As we had to sit through yet another night without baseball on Saturday, Jeff Passan of Yahoo! Sports penned a pointed piece on the scheduling embarrassment that is the MLB playoffs:
Beaucoup bucks buy Fox the leverage to insist on starting the World
Series on a Wednesday instead of the Saturday that was standard until
2007. That’s right: The World Series should have started already. Only
because Saturday night is a TV ratings sinkhole, and the potential of
two games on Saturday makes Fox executives cower, they make us wait.
And wait. And wait.
Didn’t used to be that way. Prior to 2007, there was a standard
formula employed since baseball introduced the wild card. The playoffs
always started the first Tuesday following the regular season ending.
The LCS would begin seven or eight days later. And the World Series
came 11 days after the start of the first LCS.
Now the postseason starts on a Wednesday. And while the LCS this
season began eight days later, the World Series doesn’t start until 13
days after the first LCS game. There are off days built in specifically
to adhere to Fox’s request of a Wednesday start, and with the World
Baseball Classic already pushing the season back a week, there will be
at least one – and as many as four – World Series games this November.
Because baseball was always meant to
be experienced in mittens and snow hats. At least they’ve thrown us a
bone by giving us slightly earlier start times, however the late
innings of the ALCS games have been a chore to sit through, even for
the most die-hard of fans. Coincidence or not, things have worked out
pretty well for FOX and TBS this October, although they have the
presence of the Yankees to thank for that.
The Phillies will have a week layoff
when the World Series begins on Wednesday. And as Passan points out,
such a long break isn’t necessarily an indicator of anything. More
recently, the 2006 Tigers sat for seven days and were defeated in five games by the
Cardinals, while the 2007 Rockies went nine days between games before
getting swept by the Red Sox. However, the 1995 Braves or 1996 Yankees
didn’t complain, as they both went on to win the World Series with
Imagine for second if the Yankees actually won Game 5 on Thursday. It would have been a whole six days before Game 1 of the World Series. What a joke. Again, MLB and FOX have the Yankees to thank for making things interesting and safeguarding them from a real P.R. nightmare.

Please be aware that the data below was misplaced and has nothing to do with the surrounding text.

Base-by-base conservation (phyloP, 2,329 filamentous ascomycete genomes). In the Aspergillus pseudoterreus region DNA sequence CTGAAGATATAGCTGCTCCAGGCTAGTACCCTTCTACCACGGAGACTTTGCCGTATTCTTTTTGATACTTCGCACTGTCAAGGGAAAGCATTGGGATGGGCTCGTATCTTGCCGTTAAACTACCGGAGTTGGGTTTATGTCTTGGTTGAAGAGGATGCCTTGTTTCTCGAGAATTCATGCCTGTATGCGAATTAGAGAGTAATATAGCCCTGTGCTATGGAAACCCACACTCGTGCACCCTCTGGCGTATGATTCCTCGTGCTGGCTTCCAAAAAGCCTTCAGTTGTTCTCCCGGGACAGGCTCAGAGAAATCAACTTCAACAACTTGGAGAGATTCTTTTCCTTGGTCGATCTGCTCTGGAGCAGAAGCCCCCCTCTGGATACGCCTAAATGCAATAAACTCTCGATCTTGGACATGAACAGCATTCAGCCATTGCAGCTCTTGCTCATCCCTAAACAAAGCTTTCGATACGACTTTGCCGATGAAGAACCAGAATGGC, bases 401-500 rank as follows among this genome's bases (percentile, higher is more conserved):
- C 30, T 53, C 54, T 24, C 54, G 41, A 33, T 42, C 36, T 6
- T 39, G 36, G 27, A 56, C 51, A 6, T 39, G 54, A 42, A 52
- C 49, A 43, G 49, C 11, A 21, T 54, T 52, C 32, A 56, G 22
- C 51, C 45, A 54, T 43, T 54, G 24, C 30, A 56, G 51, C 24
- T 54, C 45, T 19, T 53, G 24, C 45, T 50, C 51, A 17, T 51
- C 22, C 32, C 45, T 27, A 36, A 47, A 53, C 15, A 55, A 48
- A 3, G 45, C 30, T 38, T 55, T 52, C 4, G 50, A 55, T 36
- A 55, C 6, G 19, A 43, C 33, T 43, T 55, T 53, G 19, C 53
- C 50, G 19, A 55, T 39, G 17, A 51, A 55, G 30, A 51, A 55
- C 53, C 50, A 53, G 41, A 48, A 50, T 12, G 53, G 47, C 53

Craig covered the bulk of Rob Manfred’s quotes from earlier. The commissioner was asked about robot umpires and he’s not a fan. Via Jeff Passan of Yahoo Sports:
Manfred was wrong to blame the player’s union’s “lack of cooperation” on proposed rule changes, but he’s right about robot umps and the strike zone. The obvious point is that robot umps cannot yet call balls and strikes with greater accuracy than umpires. Those strike zone Twitter accounts, such as this, are sometimes hilariously wrong. Even the strike zone graphics used on television are incorrect and unfortunate percentage of the time.
The first issue to consider about robot umps is taking jobs away from people. There are 99 umps and more in the minors. If robot umpiring was adopted in collegiate baseball, as well as the independent leagues, that’s even more umpires out of work. Is it worth it for an extra one or two percent improvement in accuracy?
Personally, the fallibility of the umpires adds more intrigue to baseball games. There’s strategy involved, as each umpire has tendencies which teams can strategize against. For instance, an umpire with a more generous-than-average strike zone on the outer portion of the plate might entice a pitcher to pepper that area with more sliders than he would otherwise throw. Hitters, knowing an umpire with a smaller strike zone is behind the dish, may take more pitches in an attempt to draw a walk. Or, knowing that information, a hitter may swing for the fences on a 3-0 pitch knowing the pitcher has to throw in a very specific area to guarantee a strike call or else give up a walk.
The umpires make their mistakes in random fashion, so it adds a chaotic, unpredictable element to the game as well. It feels bad when one of those calls goes against your team, but fans often forget the myriad calls that previously went in their teams’ favor. The mistakes will mostly even out in the end.
I haven’t had the opportunity to say this often, but Rob Manfred is right in this instance.
ESPN’s Howard Bryant is reporting that Major League Baseball has approved a rule allowing for a dugout signal for an intentional walk. In other words, baseball is allowing automatic intentional walks. Bryant adds that this rule will be effective for the 2017 season.
MLB has been trying, particularly this month, to improve the pace of play. Getting rid of the formality of throwing four pitches wide of the strike zone will save a minute or two for each intentional walk. There were 932 of them across 2,428 games last season, an average of one intentional walk every 2.6 games. It’s not the biggest improvement, but it’s something at least.
Earlier, Commissioner Rob Manfred was upset with the players’ union’s “lack of cooperation.” Perhaps his public criticism was the catalyst for getting this rule passed.
Unfortunately, getting rid of the intentional walk formality will eradicate the chance of seeing any more moments like this: